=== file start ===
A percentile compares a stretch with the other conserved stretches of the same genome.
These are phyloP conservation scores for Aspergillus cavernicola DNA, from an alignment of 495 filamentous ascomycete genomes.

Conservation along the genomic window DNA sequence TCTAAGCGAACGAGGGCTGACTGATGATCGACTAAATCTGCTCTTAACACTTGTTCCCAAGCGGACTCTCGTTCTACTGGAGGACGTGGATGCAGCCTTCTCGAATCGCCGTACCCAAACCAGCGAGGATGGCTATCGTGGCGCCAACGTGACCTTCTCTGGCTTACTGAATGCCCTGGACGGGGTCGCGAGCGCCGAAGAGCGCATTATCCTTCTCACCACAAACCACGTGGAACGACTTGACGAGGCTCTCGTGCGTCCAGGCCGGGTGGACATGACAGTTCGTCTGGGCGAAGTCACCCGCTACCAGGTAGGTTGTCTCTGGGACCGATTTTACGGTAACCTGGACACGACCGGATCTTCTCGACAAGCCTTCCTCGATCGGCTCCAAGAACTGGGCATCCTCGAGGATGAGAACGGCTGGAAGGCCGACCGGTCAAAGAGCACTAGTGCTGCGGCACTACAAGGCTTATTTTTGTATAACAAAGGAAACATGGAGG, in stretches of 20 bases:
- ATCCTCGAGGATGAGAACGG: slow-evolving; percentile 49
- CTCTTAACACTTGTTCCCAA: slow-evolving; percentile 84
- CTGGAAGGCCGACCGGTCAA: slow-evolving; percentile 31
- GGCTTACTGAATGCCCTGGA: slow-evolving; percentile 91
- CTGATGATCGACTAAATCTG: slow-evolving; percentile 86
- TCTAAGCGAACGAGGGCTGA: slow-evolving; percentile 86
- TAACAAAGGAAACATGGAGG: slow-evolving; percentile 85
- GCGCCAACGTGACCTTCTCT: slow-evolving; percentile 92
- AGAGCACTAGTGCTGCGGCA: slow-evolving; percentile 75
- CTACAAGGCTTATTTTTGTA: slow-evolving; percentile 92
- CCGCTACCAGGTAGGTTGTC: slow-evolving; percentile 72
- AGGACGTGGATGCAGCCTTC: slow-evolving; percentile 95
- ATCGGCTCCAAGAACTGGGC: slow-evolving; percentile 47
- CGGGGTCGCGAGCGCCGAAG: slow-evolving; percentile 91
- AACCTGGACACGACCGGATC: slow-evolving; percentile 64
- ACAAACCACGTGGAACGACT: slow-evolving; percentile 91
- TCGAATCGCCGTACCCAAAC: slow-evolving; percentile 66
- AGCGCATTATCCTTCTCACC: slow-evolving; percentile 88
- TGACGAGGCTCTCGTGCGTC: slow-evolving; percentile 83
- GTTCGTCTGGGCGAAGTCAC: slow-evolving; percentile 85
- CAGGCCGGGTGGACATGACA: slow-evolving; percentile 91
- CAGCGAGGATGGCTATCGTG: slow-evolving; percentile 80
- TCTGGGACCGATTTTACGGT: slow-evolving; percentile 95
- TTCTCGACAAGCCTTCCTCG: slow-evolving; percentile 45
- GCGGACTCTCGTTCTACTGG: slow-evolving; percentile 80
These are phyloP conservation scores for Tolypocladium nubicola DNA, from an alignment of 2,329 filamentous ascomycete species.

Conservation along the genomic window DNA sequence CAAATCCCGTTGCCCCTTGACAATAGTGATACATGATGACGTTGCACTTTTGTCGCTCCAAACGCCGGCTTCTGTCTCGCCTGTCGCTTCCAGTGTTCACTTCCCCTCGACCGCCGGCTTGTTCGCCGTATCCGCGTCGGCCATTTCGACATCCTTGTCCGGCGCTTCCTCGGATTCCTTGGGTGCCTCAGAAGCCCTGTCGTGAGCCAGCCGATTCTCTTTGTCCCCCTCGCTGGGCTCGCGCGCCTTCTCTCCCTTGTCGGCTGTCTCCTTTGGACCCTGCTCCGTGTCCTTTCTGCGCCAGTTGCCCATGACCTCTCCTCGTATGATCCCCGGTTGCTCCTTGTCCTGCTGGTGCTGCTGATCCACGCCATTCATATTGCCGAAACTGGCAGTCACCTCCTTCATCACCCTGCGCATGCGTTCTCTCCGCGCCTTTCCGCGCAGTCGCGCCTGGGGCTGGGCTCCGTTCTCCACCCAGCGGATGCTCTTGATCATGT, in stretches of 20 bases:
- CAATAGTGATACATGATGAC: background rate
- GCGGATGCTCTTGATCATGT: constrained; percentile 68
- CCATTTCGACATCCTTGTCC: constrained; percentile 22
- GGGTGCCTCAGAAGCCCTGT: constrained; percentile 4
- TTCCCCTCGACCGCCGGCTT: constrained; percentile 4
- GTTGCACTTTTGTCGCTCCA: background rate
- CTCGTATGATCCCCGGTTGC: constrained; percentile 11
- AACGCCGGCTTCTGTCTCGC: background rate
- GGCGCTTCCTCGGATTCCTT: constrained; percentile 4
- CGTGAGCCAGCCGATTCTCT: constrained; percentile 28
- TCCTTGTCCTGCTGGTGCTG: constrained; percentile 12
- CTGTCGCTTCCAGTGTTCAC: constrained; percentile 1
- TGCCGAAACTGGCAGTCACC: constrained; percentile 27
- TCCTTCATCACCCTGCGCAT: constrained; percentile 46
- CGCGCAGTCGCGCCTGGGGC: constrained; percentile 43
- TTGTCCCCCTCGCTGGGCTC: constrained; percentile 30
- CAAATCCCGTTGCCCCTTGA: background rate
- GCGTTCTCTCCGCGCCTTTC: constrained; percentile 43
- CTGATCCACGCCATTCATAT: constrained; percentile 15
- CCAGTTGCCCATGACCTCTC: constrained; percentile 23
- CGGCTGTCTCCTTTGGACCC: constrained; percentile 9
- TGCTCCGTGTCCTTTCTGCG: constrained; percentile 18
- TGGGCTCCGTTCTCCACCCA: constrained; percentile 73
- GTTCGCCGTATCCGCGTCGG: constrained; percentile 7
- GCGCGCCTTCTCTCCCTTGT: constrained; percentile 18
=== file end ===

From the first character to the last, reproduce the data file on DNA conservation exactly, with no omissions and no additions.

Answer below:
A percentile compares a stretch with the other conserved stretches of the same genome.
These are phyloP conservation scores for Aspergillus cavernicola DNA, from an alignment of 495 filamentous ascomycete genomes.

Conservation along the genomic window DNA sequence TCTAAGCGAACGAGGGCTGACTGATGATCGACTAAATCTGCTCTTAACACTTGTTCCCAAGCGGACTCTCGTTCTACTGGAGGACGTGGATGCAGCCTTCTCGAATCGCCGTACCCAAACCAGCGAGGATGGCTATCGTGGCGCCAACGTGACCTTCTCTGGCTTACTGAATGCCCTGGACGGGGTCGCGAGCGCCGAAGAGCGCATTATCCTTCTCACCACAAACCACGTGGAACGACTTGACGAGGCTCTCGTGCGTCCAGGCCGGGTGGACATGACAGTTCGTCTGGGCGAAGTCACCCGCTACCAGGTAGGTTGTCTCTGGGACCGATTTTACGGTAACCTGGACACGACCGGATCTTCTCGACAAGCCTTCCTCGATCGGCTCCAAGAACTGGGCATCCTCGAGGATGAGAACGGCTGGAAGGCCGACCGGTCAAAGAGCACTAGTGCTGCGGCACTACAAGGCTTATTTTTGTATAACAAAGGAAACATGGAGG, in stretches of 20 bases:
- ATCCTCGAGGATGAGAACGG: slow-evolving; percentile 49
- CTCTTAACACTTGTTCCCAA: slow-evolving; percentile 84
- CTGGAAGGCCGACCGGTCAA: slow-evolving; percentile 31
- GGCTTACTGAATGCCCTGGA: slow-evolving; percentile 91
- CTGATGATCGACTAAATCTG: slow-evolving; percentile 86
- TCTAAGCGAACGAGGGCTGA: slow-evolving; percentile 86
- TAACAAAGGAAACATGGAGG: slow-evolving; percentile 85
- GCGCCAACGTGACCTTCTCT: slow-evolving; percentile 92
- AGAGCACTAGTGCTGCGGCA: slow-evolving; percentile 75
- CTACAAGGCTTATTTTTGTA: slow-evolving; percentile 92
- CCGCTACCAGGTAGGTTGTC: slow-evolving; percentile 72
- AGGACGTGGATGCAGCCTTC: slow-evolving; percentile 95
- ATCGGCTCCAAGAACTGGGC: slow-evolving; percentile 47
- CGGGGTCGCGAGCGCCGAAG: slow-evolving; percentile 91
- AACCTGGACACGACCGGATC: slow-evolving; percentile 64
- ACAAACCACGTGGAACGACT: slow-evolving; percentile 91
- TCGAATCGCCGTACCCAAAC: slow-evolving; percentile 66
- AGCGCATTATCCTTCTCACC: slow-evolving; percentile 88
- TGACGAGGCTCTCGTGCGTC: slow-evolving; percentile 83
- GTTCGTCTGGGCGAAGTCAC: slow-evolving; percentile 85
- CAGGCCGGGTGGACATGACA: slow-evolving; percentile 91
- CAGCGAGGATGGCTATCGTG: slow-evolving; percentile 80
- TCTGGGACCGATTTTACGGT: slow-evolving; percentile 95
- TTCTCGACAAGCCTTCCTCG: slow-evolving; percentile 45
- GCGGACTCTCGTTCTACTGG: slow-evolving; percentile 80
These are phyloP conservation scores for Tolypocladium nubicola DNA, from an alignment of 2,329 filamentous ascomycete species.

Conservation along the genomic window DNA sequence CAAATCCCGTTGCCCCTTGACAATAGTGATACATGATGACGTTGCACTTTTGTCGCTCCAAACGCCGGCTTCTGTCTCGCCTGTCGCTTCCAGTGTTCACTTCCCCTCGACCGCCGGCTTGTTCGCCGTATCCGCGTCGGCCATTTCGACATCCTTGTCCGGCGCTTCCTCGGATTCCTTGGGTGCCTCAGAAGCCCTGTCGTGAGCCAGCCGATTCTCTTTGTCCCCCTCGCTGGGCTCGCGCGCCTTCTCTCCCTTGTCGGCTGTCTCCTTTGGACCCTGCTCCGTGTCCTTTCTGCGCCAGTTGCCCATGACCTCTCCTCGTATGATCCCCGGTTGCTCCTTGTCCTGCTGGTGCTGCTGATCCACGCCATTCATATTGCCGAAACTGGCAGTCACCTCCTTCATCACCCTGCGCATGCGTTCTCTCCGCGCCTTTCCGCGCAGTCGCGCCTGGGGCTGGGCTCCGTTCTCCACCCAGCGGATGCTCTTGATCATGT, in stretches of 20 bases:
- CAATAGTGATACATGATGAC: background rate
- GCGGATGCTCTTGATCATGT: constrained; percentile 68
- CCATTTCGACATCCTTGTCC: constrained; percentile 22
- GGGTGCCTCAGAAGCCCTGT: constrained; percentile 4
- TTCCCCTCGACCGCCGGCTT: constrained; percentile 4
- GTTGCACTTTTGTCGCTCCA: background rate
- CTCGTATGATCCCCGGTTGC: constrained; percentile 11
- AACGCCGGCTTCTGTCTCGC: background rate
- GGCGCTTCCTCGGATTCCTT: constrained; percentile 4
- CGTGAGCCAGCCGATTCTCT: constrained; percentile 28
- TCCTTGTCCTGCTGGTGCTG: constrained; percentile 12
- CTGTCGCTTCCAGTGTTCAC: constrained; percentile 1
- TGCCGAAACTGGCAGTCACC: constrained; percentile 27
- TCCTTCATCACCCTGCGCAT: constrained; percentile 46
- CGCGCAGTCGCGCCTGGGGC: constrained; percentile 43
- TTGTCCCCCTCGCTGGGCTC: constrained; percentile 30
- CAAATCCCGTTGCCCCTTGA: background rate
- GCGTTCTCTCCGCGCCTTTC: constrained; percentile 43
- CTGATCCACGCCATTCATAT: constrained; percentile 15
- CCAGTTGCCCATGACCTCTC: constrained; percentile 23
- CGGCTGTCTCCTTTGGACCC: constrained; percentile 9
- TGCTCCGTGTCCTTTCTGCG: constrained; percentile 18
- TGGGCTCCGTTCTCCACCCA: constrained; percentile 73
- GTTCGCCGTATCCGCGTCGG: constrained; percentile 7
- GCGCGCCTTCTCTCCCTTGT: constrained; percentile 18